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Antimicrobial resistance patterns of Acinetobacter baumannii and Pseudomonas aeruginosa isolated from vulnerable patients in Korea, 2021

Original article

Kim YA, Jeong SH, Shin JH, Shin KS, Shin JH, Kim YR, et al. Antimicrobial resistance patterns of Acinetobacter baumannii and Pseudomonas aeruginosa isolated from vulnerable patients in Korea, 2021. Ann Clin Microbiol 2022;25:137-145.

Annals of Clinical Microbiology (Ann Clin Microbiol) 2022 December, Volume 25, Issue 4, pages 137-145. https://doi.org/10.5145/ACM.2022.25.4.4

Received on 16 September 2022, Revised on 15 November 2022, Accepted on 29 November 2022, Published on 20 December 2022.

Antimicrobial resistance patterns of Acinetobacter baumannii and Pseudomonas aeruginosa isolated from vulnerable patients in Korea, 2021

Young Ah Kim1, Seok Hoon Jeong2, 3, Jong Hee Shin4, Kyeong Seob Shin5, Jeong Hwan Shin6, Young Ree Kim7, Hyun Soo Kim8, Young Uh9, Nam Hee Ryoo10

1Department of Laboratory Medicine, National Health Insurance Service Ilsan Hospital, Goyang, 2 Department of Laboratory Medicine, Yonsei University College of Medicine, Seoul, 3Research Institute of Bacterial Resistance, Yonsei University College of Medicine, Seoul, 4Department of Laboratory Medicine, Chonnam National University Medical School, Gwangju, 5Department of Laboratory Medicine, Chungbuk National University College of Medicine, Cheongju, 6Department of Laboratory Medicine and Paik Institute for Clinical Research, Inje University College of Medicine, Busan, 7Department of Laboratory Medicine, Jeju National University College of Medicine, Jeju, 8Department of Laboratory Medicine, Hallym University Dongtan Sacred Heart Hospital, Hallym University College of Medicine, Hwaseong, 9Department of Laboratory Medicine, Yonsei University Wonju College of Medicine, Wonju, 10Department of Laboratory Medicine, Keimyung University School of Medicine, Daegu, Korea

Corresponding author: Young Ah Kim, E-mail: yakim@nhimc.or.kr

Abstract

Background: We compared the antimicrobial resistance rates (AMRs) of major glucose nonfermenting gram-negative bacilli, Acinetobacter baumannii and Pseudomonas aeruginosa, under different clinical conditions. The purpose of the study was to provide useful background data to set up infection control strategies for infection-vulnerable patients. 

Methods: The AMRs of blood isolates were compared in various clinical conditions, using data from the Antimicrobial Resistance Surveillance System in Korea. 

Results: A. baumannii blood isolates from patients with healthcare-associated infections, inpatients, or intensive care unit (ICU)-admitted patients consistently exhibited higher AMRs to most antimicrobials, except minocycline, tigecycline, and colistin, compared with those from patients with community-acquired infections, outpatients, or non-ICU-admitted patients, respectively. P. aeruginosa blood isolates from patients with healthcare-associated infections showed higher AMRs to most antimicrobials, except ceftazidime and aztreonam, compared with those from patients with community-acquired infections, but not compared to those from inpatients or ICU-admitted patients.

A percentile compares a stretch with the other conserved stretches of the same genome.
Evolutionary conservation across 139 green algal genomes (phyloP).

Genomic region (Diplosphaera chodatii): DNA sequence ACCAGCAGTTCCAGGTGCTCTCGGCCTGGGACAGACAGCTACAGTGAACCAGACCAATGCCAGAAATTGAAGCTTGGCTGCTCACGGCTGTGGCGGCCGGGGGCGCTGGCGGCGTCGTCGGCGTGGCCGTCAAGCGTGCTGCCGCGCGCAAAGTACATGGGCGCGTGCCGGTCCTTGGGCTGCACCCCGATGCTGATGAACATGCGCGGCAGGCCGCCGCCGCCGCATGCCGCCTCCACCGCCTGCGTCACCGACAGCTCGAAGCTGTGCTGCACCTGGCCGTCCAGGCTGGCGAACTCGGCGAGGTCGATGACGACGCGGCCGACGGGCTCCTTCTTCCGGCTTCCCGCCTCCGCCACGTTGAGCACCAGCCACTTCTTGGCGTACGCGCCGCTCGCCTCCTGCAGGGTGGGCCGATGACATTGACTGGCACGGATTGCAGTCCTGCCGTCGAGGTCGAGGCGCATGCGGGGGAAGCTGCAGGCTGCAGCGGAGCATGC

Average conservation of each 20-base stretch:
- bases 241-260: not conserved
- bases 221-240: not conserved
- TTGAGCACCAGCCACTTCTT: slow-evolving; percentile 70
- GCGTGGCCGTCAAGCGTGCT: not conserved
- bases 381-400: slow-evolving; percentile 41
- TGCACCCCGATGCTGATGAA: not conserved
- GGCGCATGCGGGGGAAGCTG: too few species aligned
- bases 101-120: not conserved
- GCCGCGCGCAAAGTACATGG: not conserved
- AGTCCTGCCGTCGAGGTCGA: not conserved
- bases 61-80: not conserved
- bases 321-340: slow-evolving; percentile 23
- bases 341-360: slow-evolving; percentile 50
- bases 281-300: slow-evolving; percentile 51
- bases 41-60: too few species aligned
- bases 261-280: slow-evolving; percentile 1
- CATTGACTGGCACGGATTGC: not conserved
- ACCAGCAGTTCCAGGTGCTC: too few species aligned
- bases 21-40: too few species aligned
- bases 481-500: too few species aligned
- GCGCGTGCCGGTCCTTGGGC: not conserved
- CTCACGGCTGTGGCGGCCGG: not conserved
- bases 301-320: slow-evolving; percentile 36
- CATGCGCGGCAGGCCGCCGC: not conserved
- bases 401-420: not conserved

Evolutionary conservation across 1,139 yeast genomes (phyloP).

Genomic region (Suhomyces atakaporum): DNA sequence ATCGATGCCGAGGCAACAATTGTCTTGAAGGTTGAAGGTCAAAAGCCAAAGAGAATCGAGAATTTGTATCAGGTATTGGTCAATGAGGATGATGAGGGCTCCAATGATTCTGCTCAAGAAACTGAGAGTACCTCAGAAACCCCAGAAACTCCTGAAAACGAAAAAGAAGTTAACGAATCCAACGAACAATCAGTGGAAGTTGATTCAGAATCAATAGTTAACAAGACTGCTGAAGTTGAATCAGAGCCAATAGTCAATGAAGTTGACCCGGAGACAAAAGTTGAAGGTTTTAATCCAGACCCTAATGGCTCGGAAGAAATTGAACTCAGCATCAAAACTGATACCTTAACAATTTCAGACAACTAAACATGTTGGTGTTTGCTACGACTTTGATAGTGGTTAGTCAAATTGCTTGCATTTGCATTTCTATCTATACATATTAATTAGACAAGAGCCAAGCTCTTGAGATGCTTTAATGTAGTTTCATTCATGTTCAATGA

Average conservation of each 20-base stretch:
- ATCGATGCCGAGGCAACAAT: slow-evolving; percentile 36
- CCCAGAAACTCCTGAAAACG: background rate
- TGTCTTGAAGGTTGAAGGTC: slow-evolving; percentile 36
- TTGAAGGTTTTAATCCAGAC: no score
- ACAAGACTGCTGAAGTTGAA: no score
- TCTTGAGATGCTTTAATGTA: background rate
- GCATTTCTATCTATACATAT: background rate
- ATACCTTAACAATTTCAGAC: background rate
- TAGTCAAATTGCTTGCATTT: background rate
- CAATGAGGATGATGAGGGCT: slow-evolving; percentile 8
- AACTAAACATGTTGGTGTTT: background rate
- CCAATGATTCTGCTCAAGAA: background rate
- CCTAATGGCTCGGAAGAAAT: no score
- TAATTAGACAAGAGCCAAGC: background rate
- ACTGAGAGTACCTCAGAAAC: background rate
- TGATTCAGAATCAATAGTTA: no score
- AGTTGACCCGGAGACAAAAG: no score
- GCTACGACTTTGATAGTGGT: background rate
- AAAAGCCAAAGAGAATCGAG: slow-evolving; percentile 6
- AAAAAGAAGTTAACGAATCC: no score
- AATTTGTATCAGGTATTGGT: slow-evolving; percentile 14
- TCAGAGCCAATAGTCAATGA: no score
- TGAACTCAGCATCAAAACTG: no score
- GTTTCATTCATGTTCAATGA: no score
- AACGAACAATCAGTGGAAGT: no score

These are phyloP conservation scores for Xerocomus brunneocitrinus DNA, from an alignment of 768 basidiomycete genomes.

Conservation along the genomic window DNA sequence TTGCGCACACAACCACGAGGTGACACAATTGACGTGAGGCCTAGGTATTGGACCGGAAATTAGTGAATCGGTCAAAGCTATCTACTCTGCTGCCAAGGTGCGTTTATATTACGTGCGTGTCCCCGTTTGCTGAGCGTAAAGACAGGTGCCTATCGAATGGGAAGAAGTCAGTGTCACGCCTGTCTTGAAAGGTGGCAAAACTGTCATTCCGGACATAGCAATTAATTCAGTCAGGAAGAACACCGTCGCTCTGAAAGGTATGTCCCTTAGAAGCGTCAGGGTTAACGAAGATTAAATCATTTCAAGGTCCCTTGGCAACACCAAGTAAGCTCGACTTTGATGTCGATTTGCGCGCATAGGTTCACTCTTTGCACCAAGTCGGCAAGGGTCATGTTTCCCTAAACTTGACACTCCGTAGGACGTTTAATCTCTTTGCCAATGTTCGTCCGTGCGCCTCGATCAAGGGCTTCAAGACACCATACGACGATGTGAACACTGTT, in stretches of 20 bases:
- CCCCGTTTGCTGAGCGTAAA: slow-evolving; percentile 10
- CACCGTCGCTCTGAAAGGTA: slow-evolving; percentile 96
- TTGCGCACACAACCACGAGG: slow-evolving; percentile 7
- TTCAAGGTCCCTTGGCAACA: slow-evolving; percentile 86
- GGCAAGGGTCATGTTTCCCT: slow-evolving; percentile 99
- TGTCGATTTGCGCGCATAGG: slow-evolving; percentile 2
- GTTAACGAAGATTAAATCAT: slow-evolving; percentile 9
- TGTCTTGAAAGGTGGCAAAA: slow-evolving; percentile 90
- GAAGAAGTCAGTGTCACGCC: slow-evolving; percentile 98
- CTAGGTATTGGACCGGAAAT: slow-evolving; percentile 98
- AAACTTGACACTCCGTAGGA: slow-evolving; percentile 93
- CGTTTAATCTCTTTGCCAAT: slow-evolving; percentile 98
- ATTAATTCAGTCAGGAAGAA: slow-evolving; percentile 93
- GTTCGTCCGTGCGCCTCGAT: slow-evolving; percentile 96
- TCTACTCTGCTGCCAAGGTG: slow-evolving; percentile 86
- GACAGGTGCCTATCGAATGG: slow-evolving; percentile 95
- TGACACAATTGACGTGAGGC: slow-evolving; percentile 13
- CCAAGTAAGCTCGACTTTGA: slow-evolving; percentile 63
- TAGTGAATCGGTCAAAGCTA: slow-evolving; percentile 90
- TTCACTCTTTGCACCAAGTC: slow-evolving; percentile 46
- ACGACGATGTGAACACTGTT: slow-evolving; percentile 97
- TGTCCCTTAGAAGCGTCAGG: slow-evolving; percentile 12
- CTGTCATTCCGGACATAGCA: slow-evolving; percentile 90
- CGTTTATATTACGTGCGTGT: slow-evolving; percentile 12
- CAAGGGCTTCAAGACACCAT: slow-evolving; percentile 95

Conclusion: Higher AMRs were associated with A. baumannii bloodstream infections under various clinical conditions, such as healthcare-associated infections and infections in inpatients and ICU-admitted patients. Considering the high AMRs and the limited number of treatment options of A. baumannii, vigorous efforts should be used to prevent the spreading of A. baumannii infections in patients with vulnerable conditions.

Keywords

Antimicrobial resistance rate, Acinetobacter baumannii, Pseudomonas aeruginosa

Introduction

Acinetobacter baumannii is a major cause of healthcare-associated infections, resulting in pneumonia, sepsis, endocarditis, urinary tract infection, wound infection, and meningitis, especially in immunocompromised patients [1]. Compared to A. baumannii infections, half of Pseudomonas aeruginosa isolates come from community-acquired infections but also play an important role in healthcare-associated infections [2]. 

Several factors contribute to outcomes in patients with bacterial infections, including host factors (for example, underlying diseases, demographic conditions), bacteriological factors (for example, virulence factors, antimicrobial susceptibility), and therapeutic modalities (for example, empirical antimicrobial treatment, definitive antimicrobial treatment) [3]. Increasing antimicrobial resistance rates (AMRs) of clinically important glucose non-fermenters such as A. baumannii and P. aeruginosa have become serious problems especially in treating immunocompromised patients.